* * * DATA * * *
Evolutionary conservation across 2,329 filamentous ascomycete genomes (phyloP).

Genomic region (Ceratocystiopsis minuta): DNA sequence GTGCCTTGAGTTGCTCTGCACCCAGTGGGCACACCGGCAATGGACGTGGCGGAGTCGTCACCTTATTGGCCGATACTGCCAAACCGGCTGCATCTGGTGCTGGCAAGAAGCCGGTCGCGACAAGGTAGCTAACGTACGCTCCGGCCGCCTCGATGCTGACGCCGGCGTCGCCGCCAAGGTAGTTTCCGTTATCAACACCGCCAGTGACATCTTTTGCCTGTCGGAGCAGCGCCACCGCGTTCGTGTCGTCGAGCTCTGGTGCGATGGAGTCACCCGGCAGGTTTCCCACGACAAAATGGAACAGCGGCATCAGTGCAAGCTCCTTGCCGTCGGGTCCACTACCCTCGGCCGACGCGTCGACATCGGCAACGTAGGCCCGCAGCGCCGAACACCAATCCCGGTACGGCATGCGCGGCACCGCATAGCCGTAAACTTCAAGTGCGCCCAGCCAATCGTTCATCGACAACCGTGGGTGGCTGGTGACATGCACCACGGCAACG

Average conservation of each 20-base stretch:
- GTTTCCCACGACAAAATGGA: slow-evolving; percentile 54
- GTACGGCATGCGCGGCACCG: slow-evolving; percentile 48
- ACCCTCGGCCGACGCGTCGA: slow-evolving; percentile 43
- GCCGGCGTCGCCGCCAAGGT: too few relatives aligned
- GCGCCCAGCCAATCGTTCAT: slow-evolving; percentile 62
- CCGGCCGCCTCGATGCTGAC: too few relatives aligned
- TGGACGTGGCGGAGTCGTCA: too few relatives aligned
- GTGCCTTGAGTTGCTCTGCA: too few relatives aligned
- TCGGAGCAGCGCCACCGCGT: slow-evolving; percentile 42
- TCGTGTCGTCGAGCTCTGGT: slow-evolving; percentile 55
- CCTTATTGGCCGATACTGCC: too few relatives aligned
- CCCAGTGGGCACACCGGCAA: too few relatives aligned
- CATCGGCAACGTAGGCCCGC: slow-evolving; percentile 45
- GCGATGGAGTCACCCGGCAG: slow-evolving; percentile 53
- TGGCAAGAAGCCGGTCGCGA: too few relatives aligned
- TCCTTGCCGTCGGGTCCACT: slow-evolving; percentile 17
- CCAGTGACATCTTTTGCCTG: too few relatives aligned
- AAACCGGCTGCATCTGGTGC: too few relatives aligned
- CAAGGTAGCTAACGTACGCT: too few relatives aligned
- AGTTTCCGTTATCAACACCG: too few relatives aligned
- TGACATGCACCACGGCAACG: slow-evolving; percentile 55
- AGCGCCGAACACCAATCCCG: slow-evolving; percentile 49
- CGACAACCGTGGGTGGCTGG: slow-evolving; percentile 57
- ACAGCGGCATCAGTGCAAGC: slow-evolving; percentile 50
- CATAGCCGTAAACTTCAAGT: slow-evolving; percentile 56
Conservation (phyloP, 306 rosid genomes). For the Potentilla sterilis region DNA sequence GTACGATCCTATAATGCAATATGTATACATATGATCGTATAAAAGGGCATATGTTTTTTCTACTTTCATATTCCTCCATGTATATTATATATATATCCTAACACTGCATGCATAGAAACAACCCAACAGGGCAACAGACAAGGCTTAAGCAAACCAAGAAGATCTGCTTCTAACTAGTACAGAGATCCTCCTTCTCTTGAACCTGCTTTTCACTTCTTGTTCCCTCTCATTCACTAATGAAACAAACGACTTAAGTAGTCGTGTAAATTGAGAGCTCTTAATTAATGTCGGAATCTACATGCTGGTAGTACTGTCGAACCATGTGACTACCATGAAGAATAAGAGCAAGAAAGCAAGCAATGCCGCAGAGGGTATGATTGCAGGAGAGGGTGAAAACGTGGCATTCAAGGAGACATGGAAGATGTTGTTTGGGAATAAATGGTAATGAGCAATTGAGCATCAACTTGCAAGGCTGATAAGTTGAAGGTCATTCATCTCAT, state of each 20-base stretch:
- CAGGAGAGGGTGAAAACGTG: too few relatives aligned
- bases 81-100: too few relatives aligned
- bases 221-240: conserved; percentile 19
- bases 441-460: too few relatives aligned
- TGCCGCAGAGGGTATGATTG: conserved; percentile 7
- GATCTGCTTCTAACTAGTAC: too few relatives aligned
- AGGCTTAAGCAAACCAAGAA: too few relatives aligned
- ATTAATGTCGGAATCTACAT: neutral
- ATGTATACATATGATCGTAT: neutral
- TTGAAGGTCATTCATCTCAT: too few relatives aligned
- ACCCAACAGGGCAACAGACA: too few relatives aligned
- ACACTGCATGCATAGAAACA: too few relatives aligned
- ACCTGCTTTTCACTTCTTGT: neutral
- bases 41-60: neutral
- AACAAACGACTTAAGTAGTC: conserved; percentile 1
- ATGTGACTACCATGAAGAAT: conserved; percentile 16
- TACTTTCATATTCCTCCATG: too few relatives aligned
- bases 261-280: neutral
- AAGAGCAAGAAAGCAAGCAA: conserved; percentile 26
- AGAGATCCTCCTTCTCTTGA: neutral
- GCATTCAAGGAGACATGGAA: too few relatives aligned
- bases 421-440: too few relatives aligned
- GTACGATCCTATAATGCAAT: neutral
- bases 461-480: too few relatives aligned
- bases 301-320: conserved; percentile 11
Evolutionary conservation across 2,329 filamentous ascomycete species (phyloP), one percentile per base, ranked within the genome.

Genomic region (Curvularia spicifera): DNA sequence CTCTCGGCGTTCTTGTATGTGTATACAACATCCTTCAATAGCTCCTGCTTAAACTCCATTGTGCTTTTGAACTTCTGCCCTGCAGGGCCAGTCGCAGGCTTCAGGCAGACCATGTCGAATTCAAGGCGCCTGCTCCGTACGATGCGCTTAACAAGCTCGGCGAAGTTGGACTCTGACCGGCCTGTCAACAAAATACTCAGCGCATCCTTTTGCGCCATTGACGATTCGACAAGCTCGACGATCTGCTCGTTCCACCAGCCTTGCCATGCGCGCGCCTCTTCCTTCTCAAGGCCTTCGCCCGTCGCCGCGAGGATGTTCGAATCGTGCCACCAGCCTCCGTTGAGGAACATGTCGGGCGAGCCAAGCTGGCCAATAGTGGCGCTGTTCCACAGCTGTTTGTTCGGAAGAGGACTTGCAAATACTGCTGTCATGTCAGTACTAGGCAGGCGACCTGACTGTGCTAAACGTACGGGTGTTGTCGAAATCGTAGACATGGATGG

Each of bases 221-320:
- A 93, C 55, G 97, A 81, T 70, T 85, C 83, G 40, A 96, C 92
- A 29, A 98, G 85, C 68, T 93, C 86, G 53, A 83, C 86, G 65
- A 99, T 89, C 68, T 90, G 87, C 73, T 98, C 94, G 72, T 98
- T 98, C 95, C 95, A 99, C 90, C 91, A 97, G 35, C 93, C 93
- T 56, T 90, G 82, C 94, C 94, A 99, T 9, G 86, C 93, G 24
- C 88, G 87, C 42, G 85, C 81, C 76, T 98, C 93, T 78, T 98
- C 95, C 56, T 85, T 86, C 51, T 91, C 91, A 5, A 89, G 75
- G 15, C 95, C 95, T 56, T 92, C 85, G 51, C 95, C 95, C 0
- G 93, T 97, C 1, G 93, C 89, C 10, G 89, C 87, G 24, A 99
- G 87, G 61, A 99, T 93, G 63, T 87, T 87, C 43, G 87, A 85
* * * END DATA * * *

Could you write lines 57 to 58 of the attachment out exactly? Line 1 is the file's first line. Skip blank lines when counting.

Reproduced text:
Each of bases 221-320:
- A 93, C 55, G 97, A 81, T 70, T 85, C 83, G 40, A 96, C 92